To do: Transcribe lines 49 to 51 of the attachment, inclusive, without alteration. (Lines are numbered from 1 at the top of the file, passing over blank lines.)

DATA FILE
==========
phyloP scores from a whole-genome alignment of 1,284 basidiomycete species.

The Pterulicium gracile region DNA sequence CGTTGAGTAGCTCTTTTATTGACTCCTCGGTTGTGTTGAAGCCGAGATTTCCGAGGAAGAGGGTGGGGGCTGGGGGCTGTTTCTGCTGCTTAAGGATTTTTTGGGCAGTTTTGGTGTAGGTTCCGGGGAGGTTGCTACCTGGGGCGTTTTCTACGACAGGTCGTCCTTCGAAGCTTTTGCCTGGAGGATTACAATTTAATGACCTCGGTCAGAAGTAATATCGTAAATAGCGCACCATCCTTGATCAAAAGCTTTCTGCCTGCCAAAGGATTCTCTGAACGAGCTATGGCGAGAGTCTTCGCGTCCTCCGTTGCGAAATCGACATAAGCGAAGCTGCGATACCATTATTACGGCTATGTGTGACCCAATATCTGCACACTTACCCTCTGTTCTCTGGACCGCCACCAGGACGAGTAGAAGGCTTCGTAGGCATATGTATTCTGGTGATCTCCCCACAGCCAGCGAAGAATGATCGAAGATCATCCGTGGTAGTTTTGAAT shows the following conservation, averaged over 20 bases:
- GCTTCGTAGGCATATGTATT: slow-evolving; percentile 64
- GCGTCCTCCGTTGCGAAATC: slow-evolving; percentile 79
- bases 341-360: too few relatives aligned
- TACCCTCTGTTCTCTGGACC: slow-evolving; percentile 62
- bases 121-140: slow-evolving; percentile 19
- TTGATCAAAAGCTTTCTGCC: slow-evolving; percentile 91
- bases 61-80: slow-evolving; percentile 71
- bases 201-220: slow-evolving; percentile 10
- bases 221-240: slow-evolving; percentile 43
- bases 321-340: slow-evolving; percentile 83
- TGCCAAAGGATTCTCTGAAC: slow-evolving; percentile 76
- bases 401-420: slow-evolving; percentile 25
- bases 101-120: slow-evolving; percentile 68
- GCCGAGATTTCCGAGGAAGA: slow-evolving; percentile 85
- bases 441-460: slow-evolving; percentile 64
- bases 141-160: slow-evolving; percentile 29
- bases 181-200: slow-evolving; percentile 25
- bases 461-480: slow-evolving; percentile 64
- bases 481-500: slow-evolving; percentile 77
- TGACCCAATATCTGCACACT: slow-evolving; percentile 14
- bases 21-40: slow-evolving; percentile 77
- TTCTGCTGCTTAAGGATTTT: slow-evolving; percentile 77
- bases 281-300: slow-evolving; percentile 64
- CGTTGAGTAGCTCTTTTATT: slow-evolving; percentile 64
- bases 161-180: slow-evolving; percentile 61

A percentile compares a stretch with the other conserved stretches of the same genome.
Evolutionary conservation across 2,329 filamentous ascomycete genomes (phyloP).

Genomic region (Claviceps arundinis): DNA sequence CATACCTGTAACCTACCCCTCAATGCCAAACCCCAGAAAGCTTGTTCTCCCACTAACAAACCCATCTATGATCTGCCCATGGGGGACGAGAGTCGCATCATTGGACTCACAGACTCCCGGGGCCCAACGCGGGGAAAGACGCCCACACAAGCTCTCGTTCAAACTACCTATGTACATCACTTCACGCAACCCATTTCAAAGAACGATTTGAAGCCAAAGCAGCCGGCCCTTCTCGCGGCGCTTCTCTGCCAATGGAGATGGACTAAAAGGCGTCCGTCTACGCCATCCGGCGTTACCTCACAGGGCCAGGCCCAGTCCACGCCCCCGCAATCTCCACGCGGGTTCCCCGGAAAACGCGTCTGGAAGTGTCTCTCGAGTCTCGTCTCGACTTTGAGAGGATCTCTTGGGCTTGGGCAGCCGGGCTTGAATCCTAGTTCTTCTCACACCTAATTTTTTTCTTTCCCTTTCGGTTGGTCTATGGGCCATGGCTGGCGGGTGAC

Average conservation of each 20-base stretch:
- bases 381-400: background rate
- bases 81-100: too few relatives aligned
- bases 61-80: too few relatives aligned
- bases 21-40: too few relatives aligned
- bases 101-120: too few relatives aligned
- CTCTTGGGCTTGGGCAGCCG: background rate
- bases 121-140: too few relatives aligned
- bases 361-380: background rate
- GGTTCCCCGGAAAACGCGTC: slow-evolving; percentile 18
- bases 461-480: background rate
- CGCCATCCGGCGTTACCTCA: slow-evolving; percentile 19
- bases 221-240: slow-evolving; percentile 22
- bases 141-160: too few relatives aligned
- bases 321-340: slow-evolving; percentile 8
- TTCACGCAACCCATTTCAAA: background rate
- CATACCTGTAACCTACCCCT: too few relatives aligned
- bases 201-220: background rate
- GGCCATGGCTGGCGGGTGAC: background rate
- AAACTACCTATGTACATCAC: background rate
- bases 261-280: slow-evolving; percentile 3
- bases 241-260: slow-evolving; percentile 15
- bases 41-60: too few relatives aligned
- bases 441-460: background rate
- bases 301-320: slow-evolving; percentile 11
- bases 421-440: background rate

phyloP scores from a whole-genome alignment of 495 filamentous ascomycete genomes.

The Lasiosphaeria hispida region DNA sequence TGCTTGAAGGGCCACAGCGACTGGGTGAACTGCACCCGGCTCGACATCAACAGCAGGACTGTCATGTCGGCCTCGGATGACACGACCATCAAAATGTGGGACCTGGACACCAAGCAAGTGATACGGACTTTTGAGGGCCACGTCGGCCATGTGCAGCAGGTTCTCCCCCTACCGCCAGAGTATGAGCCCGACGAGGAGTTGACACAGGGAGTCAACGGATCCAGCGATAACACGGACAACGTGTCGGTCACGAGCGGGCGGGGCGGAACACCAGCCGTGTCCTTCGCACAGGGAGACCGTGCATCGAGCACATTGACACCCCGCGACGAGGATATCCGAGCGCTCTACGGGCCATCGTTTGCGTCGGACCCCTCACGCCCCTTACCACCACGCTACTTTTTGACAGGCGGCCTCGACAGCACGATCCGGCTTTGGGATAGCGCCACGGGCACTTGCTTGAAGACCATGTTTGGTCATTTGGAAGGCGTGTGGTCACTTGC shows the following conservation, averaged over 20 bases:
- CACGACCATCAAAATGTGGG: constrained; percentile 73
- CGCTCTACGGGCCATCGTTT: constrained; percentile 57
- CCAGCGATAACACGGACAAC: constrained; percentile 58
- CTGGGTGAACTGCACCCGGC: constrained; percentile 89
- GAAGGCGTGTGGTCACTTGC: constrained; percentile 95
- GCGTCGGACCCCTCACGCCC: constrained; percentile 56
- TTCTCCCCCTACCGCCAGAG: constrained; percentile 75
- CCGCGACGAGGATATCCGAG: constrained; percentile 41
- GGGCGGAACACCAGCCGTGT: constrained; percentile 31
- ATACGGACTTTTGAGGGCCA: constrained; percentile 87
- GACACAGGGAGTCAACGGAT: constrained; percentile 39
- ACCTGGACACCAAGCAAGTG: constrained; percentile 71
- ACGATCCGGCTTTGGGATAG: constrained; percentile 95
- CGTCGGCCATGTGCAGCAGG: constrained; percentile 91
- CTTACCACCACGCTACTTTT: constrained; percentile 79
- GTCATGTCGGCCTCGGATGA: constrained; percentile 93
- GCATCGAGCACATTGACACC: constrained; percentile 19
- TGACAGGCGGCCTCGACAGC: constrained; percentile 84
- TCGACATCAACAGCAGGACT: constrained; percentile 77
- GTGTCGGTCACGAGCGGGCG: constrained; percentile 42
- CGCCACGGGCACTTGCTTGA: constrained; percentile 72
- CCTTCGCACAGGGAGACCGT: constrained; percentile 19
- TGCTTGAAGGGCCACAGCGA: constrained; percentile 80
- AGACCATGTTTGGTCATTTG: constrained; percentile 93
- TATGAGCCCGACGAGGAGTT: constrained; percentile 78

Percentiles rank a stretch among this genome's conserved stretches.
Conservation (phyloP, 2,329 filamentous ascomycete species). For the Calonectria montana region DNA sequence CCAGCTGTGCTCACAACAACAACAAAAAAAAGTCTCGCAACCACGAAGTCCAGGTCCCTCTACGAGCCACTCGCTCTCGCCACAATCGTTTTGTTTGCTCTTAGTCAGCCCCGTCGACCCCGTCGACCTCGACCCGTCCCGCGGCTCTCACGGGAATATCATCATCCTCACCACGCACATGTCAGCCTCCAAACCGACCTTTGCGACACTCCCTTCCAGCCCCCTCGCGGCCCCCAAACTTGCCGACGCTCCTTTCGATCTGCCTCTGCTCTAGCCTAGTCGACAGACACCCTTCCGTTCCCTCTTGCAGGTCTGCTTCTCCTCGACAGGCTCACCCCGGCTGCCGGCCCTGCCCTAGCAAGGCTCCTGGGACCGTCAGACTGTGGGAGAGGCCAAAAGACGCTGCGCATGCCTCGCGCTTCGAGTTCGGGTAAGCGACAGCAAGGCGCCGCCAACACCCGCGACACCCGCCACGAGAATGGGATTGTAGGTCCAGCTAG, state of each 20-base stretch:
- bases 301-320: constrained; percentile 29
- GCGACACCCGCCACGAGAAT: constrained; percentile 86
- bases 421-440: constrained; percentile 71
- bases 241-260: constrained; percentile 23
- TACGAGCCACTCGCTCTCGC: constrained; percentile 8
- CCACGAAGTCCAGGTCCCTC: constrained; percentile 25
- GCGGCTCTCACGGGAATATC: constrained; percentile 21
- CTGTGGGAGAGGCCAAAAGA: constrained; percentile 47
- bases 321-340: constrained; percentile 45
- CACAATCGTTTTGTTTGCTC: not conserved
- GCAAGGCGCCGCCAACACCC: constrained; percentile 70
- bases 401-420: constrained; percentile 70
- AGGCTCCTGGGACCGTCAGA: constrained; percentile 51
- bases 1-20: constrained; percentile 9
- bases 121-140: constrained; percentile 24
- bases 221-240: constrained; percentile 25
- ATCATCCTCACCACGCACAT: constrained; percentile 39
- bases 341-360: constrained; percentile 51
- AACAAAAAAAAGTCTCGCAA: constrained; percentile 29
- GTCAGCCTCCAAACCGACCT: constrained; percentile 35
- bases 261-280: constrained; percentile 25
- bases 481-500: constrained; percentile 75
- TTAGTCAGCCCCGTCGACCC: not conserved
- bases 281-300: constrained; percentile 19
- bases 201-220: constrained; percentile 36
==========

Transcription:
- GGCCATGGCTGGCGGGTGAC: background rate
- AAACTACCTATGTACATCAC: background rate
- bases 261-280: slow-evolving; percentile 3